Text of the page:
Your birthplace is one of the few things in life you never get the chance to choose yourself. Fate determines our nationality and if an opportunity comes after, we could earn the right to have an additional nationality either by a formal application or by merit.
My birthplace is Nigeria, a once giant nation of Africa, blessed with great resources and great people. Her land is rich and fertile; her weather is pleasant and soothing; not as harsh as other climes. Her greatness was an envy to many nations and her glory shone far and wide. Nigeria was peaceful and safe enough for traders to leave their wares in the open and come the next day without losing any. So vast was her wealth that she hosted the whole world to a celebration of Arts and Culture in 1977. I always refer back to this episode as it resonates well with the history of S-TEE School.
So what happened to our Nigeria? Where did all her glory go? What happened to us as a people living together in peace and harmony? When will all these killings stop? When can our children expect a better future in Nigeria? Who will rescue this nation from the fearsome situation of economic and social malaise? Many questions with very few or no real answers….
Surprisingly, I still remain a Nigerian and I still choose to be a Nigerian. My convictions about my nationality will always win over the overriding negative situations we have found ourselves today. As we mark our Independence Day, it is not going to be gainful to wallow in self pity, cataloging our woes and failures. I believe, we should engage in meaningful discourse as we identify pathways to our recovery.
In the first place, we are not experiencing things that other nations have not experienced or are not presently experiencing. The economic depression facing mankind is at a global level. All nations must seriously address same issues in their respective nations. For us in Nigeria, we need leaders who will see more of Nigeria than their ethnic or tribal affiliations. Leaders are known for solving problems, not escalating problems. Leadership values is one good place to start the discourse.
Another possible way out for Nigeria, is for our people to become more responsible and responsive to their environment. Our mentality must change from being solely consumers to be creators of ideas and products. Right now, we import everything and we create nothing. With all our intellectual capabilities, we should develop our own products and stop relying fully on all imported products. That way we will develop our local industries, provide jobs for our people and increase our balance of trade deficit that had been rising steadily for years.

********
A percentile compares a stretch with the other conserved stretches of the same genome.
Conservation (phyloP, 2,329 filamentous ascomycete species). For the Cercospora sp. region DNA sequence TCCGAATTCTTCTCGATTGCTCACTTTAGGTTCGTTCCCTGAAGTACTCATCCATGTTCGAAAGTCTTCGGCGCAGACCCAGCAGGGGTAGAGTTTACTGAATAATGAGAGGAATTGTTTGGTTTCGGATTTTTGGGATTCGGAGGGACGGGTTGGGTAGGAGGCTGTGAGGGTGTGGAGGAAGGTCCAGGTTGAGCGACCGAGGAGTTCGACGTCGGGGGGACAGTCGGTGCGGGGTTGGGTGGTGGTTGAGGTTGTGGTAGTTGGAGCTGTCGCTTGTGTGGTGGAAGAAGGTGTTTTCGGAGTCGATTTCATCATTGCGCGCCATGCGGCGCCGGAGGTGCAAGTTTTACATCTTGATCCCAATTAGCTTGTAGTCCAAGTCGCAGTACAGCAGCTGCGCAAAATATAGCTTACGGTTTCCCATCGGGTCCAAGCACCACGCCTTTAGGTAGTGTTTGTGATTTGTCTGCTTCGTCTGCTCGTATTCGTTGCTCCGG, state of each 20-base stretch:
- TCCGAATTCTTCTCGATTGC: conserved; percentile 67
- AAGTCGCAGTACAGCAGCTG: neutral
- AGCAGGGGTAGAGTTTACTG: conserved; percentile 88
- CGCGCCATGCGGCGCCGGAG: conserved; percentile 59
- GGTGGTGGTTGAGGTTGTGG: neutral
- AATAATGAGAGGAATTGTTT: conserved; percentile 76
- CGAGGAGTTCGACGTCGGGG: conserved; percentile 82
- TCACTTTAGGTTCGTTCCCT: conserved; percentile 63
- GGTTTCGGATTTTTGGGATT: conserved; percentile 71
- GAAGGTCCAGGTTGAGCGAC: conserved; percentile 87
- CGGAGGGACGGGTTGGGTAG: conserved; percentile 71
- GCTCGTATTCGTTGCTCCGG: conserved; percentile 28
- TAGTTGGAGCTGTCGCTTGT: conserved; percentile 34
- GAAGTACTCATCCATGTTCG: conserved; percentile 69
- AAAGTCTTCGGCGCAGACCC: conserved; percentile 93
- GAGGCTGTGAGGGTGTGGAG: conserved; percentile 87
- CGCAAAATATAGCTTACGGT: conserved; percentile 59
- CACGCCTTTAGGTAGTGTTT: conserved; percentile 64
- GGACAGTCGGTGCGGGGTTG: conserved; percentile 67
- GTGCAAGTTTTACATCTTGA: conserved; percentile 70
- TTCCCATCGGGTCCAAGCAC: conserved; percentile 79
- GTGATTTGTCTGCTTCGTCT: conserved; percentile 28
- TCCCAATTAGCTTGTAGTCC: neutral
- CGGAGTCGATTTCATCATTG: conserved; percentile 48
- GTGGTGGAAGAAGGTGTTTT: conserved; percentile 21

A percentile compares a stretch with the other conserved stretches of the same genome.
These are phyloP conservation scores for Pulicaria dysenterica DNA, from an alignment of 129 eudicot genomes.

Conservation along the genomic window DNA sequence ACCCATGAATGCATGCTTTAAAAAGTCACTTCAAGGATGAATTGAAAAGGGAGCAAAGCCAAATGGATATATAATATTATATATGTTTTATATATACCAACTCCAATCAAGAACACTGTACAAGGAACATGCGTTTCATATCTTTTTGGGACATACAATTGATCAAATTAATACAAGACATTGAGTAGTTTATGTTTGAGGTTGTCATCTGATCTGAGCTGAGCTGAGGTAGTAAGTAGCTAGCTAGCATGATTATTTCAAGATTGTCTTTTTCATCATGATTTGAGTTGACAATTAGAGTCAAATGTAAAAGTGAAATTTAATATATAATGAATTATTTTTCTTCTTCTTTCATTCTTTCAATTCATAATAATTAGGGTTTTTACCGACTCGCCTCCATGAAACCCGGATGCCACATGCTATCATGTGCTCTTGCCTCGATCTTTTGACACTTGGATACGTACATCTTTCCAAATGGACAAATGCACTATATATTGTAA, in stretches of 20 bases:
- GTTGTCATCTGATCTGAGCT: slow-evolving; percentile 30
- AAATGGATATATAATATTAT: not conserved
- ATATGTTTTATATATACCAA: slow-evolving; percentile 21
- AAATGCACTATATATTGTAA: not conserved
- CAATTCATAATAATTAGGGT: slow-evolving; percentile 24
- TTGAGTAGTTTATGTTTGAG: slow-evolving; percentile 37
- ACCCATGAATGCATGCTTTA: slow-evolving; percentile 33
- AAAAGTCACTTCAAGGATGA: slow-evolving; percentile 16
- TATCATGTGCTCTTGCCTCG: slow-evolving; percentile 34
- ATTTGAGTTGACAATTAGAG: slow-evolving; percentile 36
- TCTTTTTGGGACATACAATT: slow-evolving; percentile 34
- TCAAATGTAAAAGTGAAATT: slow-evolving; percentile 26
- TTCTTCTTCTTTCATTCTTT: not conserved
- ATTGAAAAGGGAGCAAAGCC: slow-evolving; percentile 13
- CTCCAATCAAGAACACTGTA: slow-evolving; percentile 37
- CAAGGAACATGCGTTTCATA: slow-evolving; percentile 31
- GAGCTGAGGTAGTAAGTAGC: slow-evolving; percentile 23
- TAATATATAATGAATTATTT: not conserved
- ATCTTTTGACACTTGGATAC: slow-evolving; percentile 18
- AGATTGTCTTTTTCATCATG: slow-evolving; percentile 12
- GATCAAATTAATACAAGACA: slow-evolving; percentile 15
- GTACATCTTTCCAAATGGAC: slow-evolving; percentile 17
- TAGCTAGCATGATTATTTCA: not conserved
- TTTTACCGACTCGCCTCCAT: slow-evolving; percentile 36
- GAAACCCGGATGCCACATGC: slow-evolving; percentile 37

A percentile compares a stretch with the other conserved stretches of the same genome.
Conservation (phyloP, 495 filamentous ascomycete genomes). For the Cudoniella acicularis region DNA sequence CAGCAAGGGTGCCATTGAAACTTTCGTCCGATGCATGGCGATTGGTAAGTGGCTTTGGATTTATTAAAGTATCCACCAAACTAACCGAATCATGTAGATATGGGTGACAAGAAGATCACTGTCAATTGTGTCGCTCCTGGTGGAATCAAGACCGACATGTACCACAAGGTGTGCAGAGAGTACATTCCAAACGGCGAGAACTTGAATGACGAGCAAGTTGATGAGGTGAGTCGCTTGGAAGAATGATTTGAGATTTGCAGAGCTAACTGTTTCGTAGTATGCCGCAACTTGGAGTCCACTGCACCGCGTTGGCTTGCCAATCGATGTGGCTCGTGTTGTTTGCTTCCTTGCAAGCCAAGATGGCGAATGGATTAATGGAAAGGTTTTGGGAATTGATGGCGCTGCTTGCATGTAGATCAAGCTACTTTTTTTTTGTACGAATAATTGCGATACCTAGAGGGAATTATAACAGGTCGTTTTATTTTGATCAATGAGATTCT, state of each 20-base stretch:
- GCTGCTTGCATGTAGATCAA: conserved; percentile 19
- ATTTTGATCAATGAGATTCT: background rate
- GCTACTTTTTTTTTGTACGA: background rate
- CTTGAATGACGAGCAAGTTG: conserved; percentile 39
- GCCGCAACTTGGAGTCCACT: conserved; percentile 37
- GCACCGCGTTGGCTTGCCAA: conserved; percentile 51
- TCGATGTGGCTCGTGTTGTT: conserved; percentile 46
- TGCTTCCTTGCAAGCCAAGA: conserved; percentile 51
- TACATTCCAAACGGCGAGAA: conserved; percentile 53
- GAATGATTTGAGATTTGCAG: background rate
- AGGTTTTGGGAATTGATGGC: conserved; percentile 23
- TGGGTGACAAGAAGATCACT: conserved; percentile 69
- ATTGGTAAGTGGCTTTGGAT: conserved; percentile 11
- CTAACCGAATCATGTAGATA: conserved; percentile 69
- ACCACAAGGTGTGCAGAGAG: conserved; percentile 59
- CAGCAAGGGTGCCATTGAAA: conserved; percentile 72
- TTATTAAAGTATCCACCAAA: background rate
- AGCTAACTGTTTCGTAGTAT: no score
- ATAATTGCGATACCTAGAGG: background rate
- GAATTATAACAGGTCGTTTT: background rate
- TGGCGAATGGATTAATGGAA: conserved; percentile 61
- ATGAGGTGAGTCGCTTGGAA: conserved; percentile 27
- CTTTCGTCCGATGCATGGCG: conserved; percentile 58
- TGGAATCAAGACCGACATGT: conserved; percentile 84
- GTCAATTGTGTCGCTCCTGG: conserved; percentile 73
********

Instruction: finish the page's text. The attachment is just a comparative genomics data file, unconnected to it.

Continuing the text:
Our natural resources must be fully utilized for the good of all. If we can just allow honesty and transparency in all our dealings , we can have enough from our natural resource to feed our people and even sell to the world.
There is hope for Nigeria and our future can be bright again. Let us begin to share new thoughts about a better Nigeria with our children. Another generation is here waiting to raise the former desolations and promote a new culture. We must not allow the past to press on the future. We must begin from ourselves; from every family; from every community; from every state and region. It is our responsibility to make a better future for our children.
S-TEE has taken up this challenge to spread the narrative around, from north to south and from east to west. Our nation can be salvaged on the platform of truth, Godliness, high academic and moral standards, propelled by the spirit of excellence and integrity. The content of that mission statement vividly portrays what S-TEE stands for and what we have been able to package in terms of human capital development for Nigeria since inception 43 years ago. We shall continue in this venture, we shall not relent and we shall not back down.
We remain proudly Nigerians.
EMMANUEL AKPATA is the School Administrator at S-TEE Schools, Festac Town, Lagos.